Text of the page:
As a group, they came to the conclusion that education is paramount for getting people to understand aphasia, and in that way they could combat the isolation. "Most people have never even heard of aphasia," Jan said. "I certainly hadn’t and not many in our group had heard of it before they acquired it."

The group wanted to find a way to help others with aphasia be better understood so they came up with the idea of doing a documentary video. The result is an 18-minute video titled, "Patience, Listening and Communicating with Aphasia Patients."

The purpose of the video is to educate the general population so that they understand what aphasia is and what the communication needs of people with aphasia are.

"We want to facilitate communication between the typical person and ourselves. For instance, we don’t need people to speak louder; aphasia isn’t about hearing. What we need is for them to speak more slowly," she said. "At other times survivors with aphasia can’t find the right word and need help — and patience — from the listener. Sometimes we have to talk around the right word. We have things to say but it takes understanding both ways to create successful communication."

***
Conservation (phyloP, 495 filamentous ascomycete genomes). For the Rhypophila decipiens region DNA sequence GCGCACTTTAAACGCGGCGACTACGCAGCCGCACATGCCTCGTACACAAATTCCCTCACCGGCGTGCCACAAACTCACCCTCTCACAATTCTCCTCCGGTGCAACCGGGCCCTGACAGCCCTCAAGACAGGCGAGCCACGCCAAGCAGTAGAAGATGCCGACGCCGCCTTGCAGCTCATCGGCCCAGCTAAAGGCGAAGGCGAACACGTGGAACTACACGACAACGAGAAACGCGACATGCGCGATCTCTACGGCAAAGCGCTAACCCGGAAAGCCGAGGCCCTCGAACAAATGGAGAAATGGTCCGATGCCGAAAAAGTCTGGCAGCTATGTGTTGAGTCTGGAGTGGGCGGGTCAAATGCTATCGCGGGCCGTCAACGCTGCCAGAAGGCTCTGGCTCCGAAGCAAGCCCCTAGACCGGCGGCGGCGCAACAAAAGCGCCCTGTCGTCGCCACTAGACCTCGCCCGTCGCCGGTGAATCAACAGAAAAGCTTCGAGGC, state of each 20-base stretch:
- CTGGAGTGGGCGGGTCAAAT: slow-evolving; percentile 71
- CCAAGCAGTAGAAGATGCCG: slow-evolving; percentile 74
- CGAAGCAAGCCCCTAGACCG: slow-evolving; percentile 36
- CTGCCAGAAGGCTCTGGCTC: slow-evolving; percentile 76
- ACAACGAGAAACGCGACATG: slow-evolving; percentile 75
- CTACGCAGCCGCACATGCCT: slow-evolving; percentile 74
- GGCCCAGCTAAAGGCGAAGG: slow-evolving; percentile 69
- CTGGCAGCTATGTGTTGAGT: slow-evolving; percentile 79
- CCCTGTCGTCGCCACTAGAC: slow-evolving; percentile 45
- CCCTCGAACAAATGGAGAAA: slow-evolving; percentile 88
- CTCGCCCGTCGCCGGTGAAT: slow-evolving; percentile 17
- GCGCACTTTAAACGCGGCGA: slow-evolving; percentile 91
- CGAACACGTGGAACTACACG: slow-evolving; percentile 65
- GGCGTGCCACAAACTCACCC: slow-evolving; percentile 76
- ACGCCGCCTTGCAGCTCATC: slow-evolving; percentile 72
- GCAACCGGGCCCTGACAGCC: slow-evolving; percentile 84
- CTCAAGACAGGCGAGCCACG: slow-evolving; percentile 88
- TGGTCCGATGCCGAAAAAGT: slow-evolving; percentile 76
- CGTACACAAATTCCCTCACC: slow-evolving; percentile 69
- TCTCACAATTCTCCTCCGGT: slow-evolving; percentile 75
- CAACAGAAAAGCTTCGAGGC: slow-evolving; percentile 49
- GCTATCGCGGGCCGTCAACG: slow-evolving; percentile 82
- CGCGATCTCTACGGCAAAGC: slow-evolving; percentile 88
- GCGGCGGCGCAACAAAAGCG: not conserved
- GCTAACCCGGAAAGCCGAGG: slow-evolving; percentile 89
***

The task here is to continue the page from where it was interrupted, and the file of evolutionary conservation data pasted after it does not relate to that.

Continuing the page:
The documentary has had a great response. "I think part of it is that the documentary fills a need — people really don’t know much about aphasia.

"Our group is dedicated to creating a world where we can contribute, but we need a little help, patience and understanding to get there. That is my why."

Watch Patience, Listening and Communicating with aphasia patients:

 

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AHA-ASA Resources

The Support Network

When faced with challenges recovering from heart disease or stroke, it’s important to have emotional support. That is why we created a network to connect patients and loved ones with others during their journey.

Stroke Family Warmline

The Warmline connects stroke survivors and their families with an ASA team member who can provide support, helpful information or just a listening ear.

Let's Talk About Stroke Patient Information Sheets

Let's Talk About Stroke is a series of downloadable patient information sheets, created by the American Stroke Association, that presents information in a question-and-answer format that's brief, easy to follow and easy to read.